Motown: The Sound And Look Of Young America

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The Marvelettes

America in the early 1960s was a country divided by segregation, a country in which discrimination was for most people simply a way of life – no matter if you were black or white. When Berry Gordy Jr started Motown Records he established the base from which he intended conquering the world at 2648 West Grand Boulevard in Detroit, it was in a row of once affluent houses that by the time of Motown’s inception had become a rundown area. Not to be thwarted Gordy renamed his headquarters – Hitsville USA. Like most everything else to do with his record label it was done with a sense of pride – a sense of family pride – yet one driven by the ties of marriage and a strong sense of black unity. It was also a business that knew its market, or rather what its market needed to be – it was young Americans, but not just young black Americans.

“I worked in the Ford factory before the record business and I thought. Why can’t we do that for the creative process.” – Berry Gordy Jr.

A key element in Gordy’s strategy was to make his records appeal to EVERYONE, which is how and why he came up with the slogan – the Sound of Young America. While ‘the sound’ of Motown appeared to be simple, it was pop music of an incredibly sophisticated kind. Some have called it ‘assembly-line pop’, no doubt moved to do so through it’s connection to Detroit – the motor city – Motown. Yet Gordy and his small team managed to make each record sound like it had been handcrafted. Hitsville very soon became a hit-factory.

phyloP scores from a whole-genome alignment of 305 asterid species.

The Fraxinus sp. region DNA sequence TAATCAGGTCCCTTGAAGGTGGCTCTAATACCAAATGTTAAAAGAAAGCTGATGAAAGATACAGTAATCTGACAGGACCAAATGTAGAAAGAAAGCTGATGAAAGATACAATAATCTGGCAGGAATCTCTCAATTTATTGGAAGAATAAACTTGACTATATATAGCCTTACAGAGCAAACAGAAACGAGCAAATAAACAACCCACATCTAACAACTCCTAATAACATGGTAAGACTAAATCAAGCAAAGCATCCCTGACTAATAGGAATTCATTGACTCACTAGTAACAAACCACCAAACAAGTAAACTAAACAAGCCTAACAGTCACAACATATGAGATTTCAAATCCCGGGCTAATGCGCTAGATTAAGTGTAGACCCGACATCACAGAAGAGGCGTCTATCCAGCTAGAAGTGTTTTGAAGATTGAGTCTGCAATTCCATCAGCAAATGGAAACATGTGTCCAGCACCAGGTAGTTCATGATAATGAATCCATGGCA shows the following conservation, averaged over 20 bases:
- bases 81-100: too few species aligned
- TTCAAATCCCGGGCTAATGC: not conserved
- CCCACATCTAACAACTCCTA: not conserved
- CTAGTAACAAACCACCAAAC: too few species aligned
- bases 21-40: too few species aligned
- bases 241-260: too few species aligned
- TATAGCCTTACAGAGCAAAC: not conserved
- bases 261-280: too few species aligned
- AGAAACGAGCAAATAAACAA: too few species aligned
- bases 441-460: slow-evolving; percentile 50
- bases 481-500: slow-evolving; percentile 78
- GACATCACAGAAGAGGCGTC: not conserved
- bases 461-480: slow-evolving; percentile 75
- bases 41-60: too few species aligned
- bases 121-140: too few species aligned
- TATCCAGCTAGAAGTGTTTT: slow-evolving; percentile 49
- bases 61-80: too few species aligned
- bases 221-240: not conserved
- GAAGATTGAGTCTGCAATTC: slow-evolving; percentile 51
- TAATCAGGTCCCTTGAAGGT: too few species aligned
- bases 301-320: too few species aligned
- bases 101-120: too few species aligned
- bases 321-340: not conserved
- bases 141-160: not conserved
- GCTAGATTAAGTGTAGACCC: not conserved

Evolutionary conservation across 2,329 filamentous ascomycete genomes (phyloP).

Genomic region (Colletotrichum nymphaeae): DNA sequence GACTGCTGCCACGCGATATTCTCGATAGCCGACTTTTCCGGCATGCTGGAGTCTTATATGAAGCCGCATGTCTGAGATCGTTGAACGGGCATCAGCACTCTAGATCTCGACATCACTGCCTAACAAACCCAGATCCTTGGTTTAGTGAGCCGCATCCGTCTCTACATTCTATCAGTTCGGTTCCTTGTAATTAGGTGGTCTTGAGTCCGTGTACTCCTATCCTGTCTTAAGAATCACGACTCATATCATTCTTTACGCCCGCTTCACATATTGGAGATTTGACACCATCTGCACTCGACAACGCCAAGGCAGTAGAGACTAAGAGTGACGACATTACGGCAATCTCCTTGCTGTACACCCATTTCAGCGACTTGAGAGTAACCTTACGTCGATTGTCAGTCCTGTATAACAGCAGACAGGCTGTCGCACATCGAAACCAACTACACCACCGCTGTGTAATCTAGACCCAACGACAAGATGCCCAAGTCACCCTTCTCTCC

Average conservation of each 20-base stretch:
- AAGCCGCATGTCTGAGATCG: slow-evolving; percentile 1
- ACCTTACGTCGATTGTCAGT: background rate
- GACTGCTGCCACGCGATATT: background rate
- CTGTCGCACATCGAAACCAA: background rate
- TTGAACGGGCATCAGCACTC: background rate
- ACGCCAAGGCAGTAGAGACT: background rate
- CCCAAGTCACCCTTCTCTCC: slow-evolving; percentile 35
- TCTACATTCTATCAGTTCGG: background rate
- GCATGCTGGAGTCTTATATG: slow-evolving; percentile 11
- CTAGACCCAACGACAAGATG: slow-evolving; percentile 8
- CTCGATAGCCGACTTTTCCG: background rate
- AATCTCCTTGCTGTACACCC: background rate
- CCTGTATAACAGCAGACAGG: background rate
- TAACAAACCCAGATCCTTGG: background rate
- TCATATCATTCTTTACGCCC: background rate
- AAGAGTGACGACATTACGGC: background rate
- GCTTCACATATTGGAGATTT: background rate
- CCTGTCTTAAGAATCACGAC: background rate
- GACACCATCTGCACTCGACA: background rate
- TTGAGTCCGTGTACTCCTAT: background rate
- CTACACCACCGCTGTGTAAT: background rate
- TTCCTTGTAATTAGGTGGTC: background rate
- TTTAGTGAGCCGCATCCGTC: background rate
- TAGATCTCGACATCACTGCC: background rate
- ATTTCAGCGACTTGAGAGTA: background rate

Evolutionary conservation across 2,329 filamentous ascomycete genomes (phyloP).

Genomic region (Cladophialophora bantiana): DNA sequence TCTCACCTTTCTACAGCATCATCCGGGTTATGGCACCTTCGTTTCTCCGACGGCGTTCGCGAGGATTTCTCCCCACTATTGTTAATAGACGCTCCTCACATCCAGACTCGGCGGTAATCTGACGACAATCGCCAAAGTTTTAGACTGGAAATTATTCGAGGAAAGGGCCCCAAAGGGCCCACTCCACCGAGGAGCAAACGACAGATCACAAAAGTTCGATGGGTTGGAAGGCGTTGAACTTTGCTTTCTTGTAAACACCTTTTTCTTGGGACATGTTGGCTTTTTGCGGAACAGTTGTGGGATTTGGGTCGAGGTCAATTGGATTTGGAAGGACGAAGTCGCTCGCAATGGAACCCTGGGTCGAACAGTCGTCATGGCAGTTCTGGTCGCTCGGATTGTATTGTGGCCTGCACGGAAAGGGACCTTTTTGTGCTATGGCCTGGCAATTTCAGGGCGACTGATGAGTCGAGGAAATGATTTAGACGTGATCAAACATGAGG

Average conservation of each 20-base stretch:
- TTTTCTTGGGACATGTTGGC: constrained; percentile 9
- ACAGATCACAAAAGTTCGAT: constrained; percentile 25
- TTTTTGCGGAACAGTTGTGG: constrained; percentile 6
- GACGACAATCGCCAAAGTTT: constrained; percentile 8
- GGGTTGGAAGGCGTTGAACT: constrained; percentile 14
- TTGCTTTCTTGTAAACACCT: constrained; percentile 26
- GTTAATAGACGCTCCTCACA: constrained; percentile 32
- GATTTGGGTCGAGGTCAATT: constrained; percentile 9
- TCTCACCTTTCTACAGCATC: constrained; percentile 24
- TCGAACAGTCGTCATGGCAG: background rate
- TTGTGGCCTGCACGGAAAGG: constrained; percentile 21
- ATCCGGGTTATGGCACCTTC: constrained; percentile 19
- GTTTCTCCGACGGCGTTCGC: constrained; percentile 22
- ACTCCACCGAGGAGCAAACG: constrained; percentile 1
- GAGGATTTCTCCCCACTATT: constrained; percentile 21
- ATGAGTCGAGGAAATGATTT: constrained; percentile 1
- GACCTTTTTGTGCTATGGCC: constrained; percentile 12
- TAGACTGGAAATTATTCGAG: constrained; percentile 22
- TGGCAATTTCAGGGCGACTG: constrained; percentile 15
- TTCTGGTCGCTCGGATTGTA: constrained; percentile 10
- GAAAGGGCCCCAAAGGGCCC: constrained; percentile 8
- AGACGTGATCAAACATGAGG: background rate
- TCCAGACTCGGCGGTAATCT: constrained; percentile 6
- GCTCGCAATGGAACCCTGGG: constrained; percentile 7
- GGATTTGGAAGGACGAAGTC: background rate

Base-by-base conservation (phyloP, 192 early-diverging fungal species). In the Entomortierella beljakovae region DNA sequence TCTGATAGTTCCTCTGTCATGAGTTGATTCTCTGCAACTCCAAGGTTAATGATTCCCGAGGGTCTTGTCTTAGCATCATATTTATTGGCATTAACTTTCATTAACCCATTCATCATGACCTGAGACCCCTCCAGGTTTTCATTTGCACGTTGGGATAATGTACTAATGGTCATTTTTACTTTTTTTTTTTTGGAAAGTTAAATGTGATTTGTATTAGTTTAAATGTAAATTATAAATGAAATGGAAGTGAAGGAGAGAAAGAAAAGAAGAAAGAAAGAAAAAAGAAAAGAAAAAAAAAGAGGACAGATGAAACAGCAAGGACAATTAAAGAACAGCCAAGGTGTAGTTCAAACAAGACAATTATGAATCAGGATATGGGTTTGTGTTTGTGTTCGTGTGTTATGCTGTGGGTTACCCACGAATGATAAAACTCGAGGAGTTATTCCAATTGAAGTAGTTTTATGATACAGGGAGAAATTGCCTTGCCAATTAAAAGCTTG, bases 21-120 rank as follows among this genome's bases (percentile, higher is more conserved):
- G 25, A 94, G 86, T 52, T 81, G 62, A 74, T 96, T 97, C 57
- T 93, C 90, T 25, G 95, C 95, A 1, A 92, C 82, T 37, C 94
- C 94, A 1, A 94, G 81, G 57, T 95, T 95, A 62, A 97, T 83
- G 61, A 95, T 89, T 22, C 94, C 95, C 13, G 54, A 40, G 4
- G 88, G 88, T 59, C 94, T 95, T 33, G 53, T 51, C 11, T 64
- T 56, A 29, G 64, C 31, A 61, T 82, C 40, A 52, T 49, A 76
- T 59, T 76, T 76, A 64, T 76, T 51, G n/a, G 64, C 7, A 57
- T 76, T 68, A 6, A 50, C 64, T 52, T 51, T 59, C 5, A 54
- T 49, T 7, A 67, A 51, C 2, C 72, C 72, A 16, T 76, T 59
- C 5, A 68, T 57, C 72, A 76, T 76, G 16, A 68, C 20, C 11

Gordy also wanted to craft an image for his acts, so he put his young stars through a kind of musical finishing school; he also marketed and presented them as artists to offend no one. While some critics preferred that their black singers and performers should be poor, lonely or even troubled, Motown’s approach was the complete antithesis. Mainstream success was what mattered and the respect that followed created a sense of black pride.

Central to Berry Gordy’s early plans was for their album covers not to depict the performers; potentially, record buyers had no idea whether they were black or white. Gordy had identified the fact that for some black artists it was their colour that prevented them from crossing over from the R&B charts to the Hot 100. No one ever got really rich on just having hits with ‘Race Records’, which is what they had been called just a few years before. Even biographical details of Motown artists were difficult to get hold of; all the public could do was to decide whether they liked the records or not. For the most part, they loved them. Later Gordy would boast. “Whether you were black, white, green or blue, you could relate to our music.”

Just how successful they become is evidenced by the fact that during the 1960s Motown released 535 singles in the USA. Of these, 357 either made the R & B charts and/or the pop charts. Twenty-one singles topped the Hot 100 and by 1965 Motown had become the richest corporation in Black-American history.

“Berry could understand creative people and recognise talent in the raw.” – Eddie Holland, Motown songwriter.

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